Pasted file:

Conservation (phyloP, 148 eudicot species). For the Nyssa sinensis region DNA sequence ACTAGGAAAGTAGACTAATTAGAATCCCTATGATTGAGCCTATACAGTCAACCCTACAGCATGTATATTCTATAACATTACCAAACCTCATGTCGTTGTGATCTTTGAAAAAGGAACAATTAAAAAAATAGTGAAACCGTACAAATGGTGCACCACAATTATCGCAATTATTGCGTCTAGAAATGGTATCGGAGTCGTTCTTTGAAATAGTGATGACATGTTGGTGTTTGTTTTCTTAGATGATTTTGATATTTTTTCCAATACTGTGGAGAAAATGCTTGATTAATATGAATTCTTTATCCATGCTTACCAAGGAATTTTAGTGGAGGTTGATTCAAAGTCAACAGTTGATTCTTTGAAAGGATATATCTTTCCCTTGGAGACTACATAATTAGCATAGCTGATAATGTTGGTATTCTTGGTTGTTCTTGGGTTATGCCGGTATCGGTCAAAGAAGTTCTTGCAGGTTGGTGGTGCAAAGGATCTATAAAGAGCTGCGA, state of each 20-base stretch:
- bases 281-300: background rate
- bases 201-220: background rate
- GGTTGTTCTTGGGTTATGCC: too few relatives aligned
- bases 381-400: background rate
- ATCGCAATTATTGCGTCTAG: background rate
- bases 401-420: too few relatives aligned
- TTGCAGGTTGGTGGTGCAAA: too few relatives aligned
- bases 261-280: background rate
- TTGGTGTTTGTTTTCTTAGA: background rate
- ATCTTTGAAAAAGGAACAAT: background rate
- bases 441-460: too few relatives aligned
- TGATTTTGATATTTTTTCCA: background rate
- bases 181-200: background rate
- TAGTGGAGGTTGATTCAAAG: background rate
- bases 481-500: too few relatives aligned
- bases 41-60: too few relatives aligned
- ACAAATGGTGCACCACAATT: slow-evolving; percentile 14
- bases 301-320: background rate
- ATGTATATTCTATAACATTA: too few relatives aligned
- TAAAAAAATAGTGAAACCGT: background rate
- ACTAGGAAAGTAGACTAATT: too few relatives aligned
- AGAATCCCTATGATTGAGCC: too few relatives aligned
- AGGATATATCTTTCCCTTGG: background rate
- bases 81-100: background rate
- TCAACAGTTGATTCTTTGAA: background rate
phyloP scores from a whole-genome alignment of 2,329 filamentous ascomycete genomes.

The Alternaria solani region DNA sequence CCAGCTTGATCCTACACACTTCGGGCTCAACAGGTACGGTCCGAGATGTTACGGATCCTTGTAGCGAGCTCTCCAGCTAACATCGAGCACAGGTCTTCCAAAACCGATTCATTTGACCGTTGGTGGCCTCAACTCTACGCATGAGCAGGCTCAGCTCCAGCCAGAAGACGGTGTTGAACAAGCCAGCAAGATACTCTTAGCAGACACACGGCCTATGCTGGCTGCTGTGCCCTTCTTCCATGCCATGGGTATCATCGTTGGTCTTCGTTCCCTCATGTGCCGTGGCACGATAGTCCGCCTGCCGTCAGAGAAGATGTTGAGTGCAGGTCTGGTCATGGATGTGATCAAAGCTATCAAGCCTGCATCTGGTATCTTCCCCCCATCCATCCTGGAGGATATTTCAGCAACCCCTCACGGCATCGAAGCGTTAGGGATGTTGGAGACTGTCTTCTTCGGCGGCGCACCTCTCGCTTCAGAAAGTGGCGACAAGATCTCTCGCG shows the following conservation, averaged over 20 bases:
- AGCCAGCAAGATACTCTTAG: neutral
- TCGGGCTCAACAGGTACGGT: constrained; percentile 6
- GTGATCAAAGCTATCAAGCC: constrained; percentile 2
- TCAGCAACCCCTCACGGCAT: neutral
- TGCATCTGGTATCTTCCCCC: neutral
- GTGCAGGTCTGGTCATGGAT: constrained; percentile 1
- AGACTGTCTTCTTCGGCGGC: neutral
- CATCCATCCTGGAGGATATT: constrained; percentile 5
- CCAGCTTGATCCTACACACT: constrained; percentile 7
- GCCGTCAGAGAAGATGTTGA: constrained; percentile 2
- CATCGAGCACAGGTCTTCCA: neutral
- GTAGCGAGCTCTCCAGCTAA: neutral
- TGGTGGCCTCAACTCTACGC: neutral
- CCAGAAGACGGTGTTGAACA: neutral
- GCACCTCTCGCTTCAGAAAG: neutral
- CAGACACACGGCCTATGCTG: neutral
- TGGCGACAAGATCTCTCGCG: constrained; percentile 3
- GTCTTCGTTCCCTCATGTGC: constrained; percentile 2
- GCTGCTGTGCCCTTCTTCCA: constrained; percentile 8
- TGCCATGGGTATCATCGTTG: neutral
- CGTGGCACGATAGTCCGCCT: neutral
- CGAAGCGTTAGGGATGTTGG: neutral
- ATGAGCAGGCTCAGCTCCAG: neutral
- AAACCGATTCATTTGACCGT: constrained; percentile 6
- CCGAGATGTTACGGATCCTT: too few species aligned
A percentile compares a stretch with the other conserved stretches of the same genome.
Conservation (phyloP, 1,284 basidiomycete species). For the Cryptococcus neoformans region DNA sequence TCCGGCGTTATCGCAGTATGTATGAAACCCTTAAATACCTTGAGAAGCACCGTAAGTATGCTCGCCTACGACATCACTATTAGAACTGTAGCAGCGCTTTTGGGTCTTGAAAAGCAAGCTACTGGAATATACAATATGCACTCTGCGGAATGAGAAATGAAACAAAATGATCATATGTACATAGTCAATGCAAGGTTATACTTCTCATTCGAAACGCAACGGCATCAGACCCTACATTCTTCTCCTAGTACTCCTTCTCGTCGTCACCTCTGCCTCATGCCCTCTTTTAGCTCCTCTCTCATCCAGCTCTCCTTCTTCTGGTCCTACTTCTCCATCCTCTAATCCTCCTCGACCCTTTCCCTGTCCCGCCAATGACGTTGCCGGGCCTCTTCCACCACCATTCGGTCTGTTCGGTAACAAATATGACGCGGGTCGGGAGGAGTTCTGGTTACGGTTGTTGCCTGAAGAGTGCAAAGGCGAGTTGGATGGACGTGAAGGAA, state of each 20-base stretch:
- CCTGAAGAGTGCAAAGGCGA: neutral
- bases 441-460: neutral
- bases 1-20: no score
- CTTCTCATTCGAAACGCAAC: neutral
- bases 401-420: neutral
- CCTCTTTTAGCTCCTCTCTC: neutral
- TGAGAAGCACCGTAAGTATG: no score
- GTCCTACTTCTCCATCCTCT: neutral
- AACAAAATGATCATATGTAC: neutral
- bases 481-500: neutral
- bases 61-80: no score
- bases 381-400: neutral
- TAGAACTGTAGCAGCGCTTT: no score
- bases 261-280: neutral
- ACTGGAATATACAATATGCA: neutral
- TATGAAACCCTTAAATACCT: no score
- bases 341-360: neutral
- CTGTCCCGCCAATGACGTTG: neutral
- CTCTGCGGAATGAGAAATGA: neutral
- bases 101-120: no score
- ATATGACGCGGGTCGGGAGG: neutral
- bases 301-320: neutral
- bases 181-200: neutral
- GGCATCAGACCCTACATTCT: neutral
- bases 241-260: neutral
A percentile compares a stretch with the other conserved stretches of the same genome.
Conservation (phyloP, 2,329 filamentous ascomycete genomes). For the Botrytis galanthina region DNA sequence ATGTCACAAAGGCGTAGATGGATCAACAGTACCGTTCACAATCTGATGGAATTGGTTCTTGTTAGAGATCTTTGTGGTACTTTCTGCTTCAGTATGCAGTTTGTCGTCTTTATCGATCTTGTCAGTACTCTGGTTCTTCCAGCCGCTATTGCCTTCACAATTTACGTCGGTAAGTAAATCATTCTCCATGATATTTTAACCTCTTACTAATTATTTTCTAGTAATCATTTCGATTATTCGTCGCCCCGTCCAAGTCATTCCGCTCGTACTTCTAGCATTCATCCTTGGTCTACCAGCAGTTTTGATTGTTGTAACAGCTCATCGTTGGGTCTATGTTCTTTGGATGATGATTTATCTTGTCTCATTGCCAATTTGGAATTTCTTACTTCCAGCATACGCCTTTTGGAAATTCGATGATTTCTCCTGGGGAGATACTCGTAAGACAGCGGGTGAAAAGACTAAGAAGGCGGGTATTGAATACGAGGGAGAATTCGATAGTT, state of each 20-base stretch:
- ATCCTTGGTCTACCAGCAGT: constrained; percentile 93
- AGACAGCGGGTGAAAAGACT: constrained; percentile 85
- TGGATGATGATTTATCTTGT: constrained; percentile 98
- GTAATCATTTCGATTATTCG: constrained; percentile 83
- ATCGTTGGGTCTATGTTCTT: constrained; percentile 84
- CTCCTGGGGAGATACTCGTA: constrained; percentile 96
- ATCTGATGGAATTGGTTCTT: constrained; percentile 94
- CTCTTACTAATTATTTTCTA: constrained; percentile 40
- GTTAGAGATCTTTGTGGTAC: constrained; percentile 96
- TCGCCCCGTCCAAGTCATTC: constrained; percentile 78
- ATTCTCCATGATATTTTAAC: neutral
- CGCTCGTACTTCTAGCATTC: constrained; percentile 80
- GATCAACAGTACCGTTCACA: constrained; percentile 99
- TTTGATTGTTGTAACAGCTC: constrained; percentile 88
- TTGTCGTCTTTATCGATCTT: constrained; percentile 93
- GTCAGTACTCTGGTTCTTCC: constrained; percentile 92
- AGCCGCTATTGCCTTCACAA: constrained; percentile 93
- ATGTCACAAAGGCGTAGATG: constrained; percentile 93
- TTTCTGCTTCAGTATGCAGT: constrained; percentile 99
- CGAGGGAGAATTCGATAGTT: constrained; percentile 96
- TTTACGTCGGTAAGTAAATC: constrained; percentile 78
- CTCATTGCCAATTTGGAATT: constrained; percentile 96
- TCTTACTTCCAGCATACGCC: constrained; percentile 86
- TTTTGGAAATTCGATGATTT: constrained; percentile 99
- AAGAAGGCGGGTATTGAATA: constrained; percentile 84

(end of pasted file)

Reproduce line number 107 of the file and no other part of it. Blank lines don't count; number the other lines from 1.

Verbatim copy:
- AAGAAGGCGGGTATTGAATA: constrained; percentile 84